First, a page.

“All across the nation such a strange vibration, People in motion,
There’s a whole generation with a new explanation,
People in motion, people in motion…” Scott McKenzie
“If you’re going to San Francisco” or if you live “high on a hill…where little cable cars climb halfway to the stars” surrounded by fog and summer-chilling winds; if you’ve lived in the Bay Area your entire life or just arrived, if you’re young or old and been indoors for the past 18 months, worried about the pandemic and the collapse of Civilization then, “Dear San Francisco: A High-Flying Love Story” will remedy your foghorn blues. Put down your scotch and sourdough bread for this 90-minute, highly entertaining acrobatic performance reflecting a still gritty world but a world of wonder and awe, where it’s hard not to smile, gasp, clap, or drop your mask-covered jaw in amazement. You deserve to be inspired; you deserve to forget the realities clamping down around you. You deserve to return to the Club Fugazi in San Francisco’s North Beach where “Beach Blanket Babylon” entertained 6.5 million of us over 45 years–which was the longest-running musical revue known to humanity. Club Fugazi–home of the beatnik-cool poets–Alan Ginsberg, Jack Kerouac, Lawrence Ferlinghetti…, venue for the Grateful Dead’s first album release party (1967) and sound stage for the legendary Thelonious Monk recording his acclaimed solo album, “Thelonious Alone in San Francisco” (1959.)
This culturally rich and heritage thick past landmark adds a tangible dimension to the extraordinary feats performed by a nine-member world-class troupe composed of talent from China, Australia, Canada and throughout the US. Their rainbow diversity is also reminiscent of the many immigrants that once favored Club Fugazi as their social club of choice. This youthful troupe is explosive–street-smart rough and street-smart sexy, double-jointed talent, sexually ambiguous just like the city’s edgy Mission District. Surrounded by history, they are creating their own legacy, claiming the city for their generation–respectfully, playfully, and most impressive–authentically. They can walk across the proscenium upside down, play the guitar while being swirled and flung across the stage, juggle hats while standing on another’s wrist in the air, ride a unicycle through the audience on top of a bar counter, spin four Chinese Diabolo yoyos while tumbling, and slide upside down on floor-to-ceiling Chinese poles, stopping within inches of breaking their necks. What’s not to like? This cast has cojones!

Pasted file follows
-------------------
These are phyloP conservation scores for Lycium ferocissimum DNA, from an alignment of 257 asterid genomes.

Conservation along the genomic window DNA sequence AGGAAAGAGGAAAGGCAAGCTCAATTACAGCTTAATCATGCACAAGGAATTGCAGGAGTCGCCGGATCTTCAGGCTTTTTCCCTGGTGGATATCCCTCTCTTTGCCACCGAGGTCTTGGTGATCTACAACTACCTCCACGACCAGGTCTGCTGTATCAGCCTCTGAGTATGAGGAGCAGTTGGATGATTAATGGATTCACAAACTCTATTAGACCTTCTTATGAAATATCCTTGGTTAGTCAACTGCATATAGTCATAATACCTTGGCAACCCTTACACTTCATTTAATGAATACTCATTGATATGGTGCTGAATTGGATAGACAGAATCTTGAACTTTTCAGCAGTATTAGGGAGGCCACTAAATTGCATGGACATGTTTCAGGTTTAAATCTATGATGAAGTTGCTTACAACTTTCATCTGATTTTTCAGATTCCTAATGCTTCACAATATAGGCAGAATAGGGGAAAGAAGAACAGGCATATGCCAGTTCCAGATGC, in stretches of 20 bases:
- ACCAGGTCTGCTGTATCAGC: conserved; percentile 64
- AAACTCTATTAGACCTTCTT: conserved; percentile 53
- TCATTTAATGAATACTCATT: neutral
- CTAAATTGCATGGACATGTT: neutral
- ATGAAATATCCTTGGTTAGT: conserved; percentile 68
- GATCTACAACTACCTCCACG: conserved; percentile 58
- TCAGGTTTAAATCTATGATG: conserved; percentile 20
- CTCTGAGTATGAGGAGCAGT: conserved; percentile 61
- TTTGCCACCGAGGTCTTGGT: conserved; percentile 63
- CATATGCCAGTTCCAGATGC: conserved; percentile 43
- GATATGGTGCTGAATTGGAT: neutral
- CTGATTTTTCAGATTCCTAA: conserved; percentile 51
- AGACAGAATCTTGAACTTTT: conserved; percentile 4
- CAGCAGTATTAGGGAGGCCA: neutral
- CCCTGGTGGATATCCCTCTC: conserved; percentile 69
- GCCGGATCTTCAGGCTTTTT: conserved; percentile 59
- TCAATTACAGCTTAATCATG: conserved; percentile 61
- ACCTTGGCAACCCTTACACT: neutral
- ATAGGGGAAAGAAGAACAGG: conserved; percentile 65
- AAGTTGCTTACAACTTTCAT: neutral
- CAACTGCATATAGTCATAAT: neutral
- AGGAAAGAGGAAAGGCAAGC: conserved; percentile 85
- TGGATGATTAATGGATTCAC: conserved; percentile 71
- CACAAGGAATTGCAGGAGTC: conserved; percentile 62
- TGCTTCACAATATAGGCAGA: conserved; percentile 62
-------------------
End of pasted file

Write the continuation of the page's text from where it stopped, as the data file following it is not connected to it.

Keep in mind that these “death-defying acrobatics with a life-affirming theatricality” are all happening within the very tight, relatively low ceiling space of the Club Fugazi and not a big tent. “Safety is an illusion,” wrote James Baldwin, as quoted by a performer, and indeed it is. But there are also tender moments, perhaps one of the sweetest is when the performers pay homage to the Beat Poets who once flourished in this space by quoting lines from their works–their words still ringing fresh and true.
“Dear San Francisco” is born from the love of its native children, co-founders and artistic directors Gypsy Snider and Shanna Carroll. Snider began her circus career at age four when her parents founded San Francisco’s legendary, “The Pickle Family Circus.” Decades later she won a Drama Desk Award and an Outer Critics Circle Award for her choreography in a revival of the Broadway musical “Pippin” (2013). While Carroll—daughter of beloved San Francisco columnist Jon Carroll—began a performing arts career as a trapeze artist with Snider’s “The Pickle Family Circus.” This foundation propelled her on to a 20-year career in the air with Cirque du Soleil and eventually lead her to co-designing the first segment of the 2014 Sochi Winter Olympics Opening Ceremony. Both Snider and Carroll are also the co-founders of one of the world’s leading contemporary circus troupes, “7 Fingers.”
Yet, unlike Cirque du Soleil with its overproduced in-your-face productions and Hollywood soundtracks, “Dear San Francisco” feels homegrown, sincere, a solidly impressive production that has a lot to do with intimacy. It will be challenging for you not to feel befriended by the cast, especially within this theater-in-the-round venue and their generous personalities. San Franciscan Natasha Patterson is an impressive all-around performer, captivating in her beauty, capable musician, juggler, dancer, vocalist, a contortionist turned actor who effortlessly nails the part of a femme fatale in noir detective scene.
Colin Gagné’s score and Jake Rodriquez’s sound design fit smartly together without trying to impress with volume or grandeur. Particularly fun is a riff on The Doors, “Break On Through (To The Other Side).” Likewise, celebrated production designer Alexander V. Nichols creates a warm and colorful presence with 60s-styled graphics without being gimmicky. Opulent lighting floods the audience as well the stage, and grainy black and white archival video footage of Market Street and of the 1906 earthquake create a foggy foreboding atmosphere.
With aerobatics it’s all about timing, trust, and precision. There couldn’t be a better time for “Dear San Francisco: A High-Flying Love Story.”
David e. Moreno